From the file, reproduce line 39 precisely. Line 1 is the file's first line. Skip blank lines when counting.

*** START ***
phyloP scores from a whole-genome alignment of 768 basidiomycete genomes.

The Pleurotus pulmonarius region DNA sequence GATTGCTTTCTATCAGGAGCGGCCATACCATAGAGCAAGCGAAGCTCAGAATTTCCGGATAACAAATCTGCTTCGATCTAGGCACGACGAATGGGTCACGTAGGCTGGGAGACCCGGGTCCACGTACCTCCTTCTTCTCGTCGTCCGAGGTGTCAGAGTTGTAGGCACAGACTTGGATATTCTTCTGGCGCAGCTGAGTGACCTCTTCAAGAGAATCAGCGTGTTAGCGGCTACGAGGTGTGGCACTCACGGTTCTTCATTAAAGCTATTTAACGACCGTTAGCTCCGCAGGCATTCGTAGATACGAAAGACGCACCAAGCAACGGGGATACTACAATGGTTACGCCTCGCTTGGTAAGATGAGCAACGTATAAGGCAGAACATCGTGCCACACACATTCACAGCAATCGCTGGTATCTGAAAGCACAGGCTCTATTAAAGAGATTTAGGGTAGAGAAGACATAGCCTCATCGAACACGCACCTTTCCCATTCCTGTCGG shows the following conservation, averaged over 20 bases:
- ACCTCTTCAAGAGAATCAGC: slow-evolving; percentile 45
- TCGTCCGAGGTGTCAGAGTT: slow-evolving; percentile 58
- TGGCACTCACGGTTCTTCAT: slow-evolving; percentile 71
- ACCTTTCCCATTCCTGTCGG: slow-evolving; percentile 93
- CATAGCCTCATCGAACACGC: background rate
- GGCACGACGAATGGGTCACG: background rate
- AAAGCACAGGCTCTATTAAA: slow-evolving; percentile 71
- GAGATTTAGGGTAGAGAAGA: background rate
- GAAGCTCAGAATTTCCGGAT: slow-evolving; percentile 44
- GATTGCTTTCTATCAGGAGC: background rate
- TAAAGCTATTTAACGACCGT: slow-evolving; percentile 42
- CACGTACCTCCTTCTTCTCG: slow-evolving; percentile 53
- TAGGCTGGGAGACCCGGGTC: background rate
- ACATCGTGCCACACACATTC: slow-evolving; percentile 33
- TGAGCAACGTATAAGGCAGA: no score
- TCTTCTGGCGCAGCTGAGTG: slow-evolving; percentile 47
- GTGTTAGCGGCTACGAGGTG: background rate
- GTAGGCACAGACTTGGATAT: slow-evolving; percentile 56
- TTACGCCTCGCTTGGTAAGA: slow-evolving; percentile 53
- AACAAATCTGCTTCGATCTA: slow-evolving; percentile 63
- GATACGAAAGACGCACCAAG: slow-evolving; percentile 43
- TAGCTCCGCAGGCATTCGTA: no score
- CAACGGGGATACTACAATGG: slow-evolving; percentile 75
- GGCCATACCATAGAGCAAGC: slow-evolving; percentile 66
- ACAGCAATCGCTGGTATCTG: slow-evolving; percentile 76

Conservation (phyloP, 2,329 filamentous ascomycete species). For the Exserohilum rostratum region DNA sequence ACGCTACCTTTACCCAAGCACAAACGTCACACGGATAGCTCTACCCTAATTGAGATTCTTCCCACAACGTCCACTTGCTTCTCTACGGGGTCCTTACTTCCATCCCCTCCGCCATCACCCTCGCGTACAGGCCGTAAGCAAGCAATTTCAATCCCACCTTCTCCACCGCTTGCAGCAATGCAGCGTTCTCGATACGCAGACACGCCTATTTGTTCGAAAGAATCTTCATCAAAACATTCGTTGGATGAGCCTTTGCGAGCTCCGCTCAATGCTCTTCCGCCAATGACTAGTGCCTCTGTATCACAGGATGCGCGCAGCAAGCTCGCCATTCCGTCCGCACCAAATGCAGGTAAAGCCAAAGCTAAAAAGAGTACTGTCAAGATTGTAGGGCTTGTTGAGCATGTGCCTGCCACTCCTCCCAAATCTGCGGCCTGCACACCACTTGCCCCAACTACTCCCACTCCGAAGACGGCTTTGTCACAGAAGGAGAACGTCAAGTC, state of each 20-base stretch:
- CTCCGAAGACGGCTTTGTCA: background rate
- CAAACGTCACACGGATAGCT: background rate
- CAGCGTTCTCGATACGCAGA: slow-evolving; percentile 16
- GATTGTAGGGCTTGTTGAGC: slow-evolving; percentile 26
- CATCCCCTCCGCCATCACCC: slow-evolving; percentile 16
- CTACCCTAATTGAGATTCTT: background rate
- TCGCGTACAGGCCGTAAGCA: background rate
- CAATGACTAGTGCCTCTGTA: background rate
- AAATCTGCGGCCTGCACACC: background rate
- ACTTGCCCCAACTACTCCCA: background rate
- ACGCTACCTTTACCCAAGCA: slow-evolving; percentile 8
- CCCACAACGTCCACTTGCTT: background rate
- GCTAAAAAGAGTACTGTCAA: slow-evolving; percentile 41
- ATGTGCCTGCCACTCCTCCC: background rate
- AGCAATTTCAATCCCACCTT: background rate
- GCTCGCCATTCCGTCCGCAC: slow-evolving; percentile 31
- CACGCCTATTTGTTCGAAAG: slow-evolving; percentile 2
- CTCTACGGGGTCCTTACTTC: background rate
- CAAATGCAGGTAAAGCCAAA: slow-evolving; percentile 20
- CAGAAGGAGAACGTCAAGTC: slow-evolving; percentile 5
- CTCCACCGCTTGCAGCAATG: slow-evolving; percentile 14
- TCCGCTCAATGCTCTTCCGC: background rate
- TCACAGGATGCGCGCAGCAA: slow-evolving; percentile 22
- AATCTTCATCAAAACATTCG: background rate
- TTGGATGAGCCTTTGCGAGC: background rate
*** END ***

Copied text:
- ACGCTACCTTTACCCAAGCA: slow-evolving; percentile 8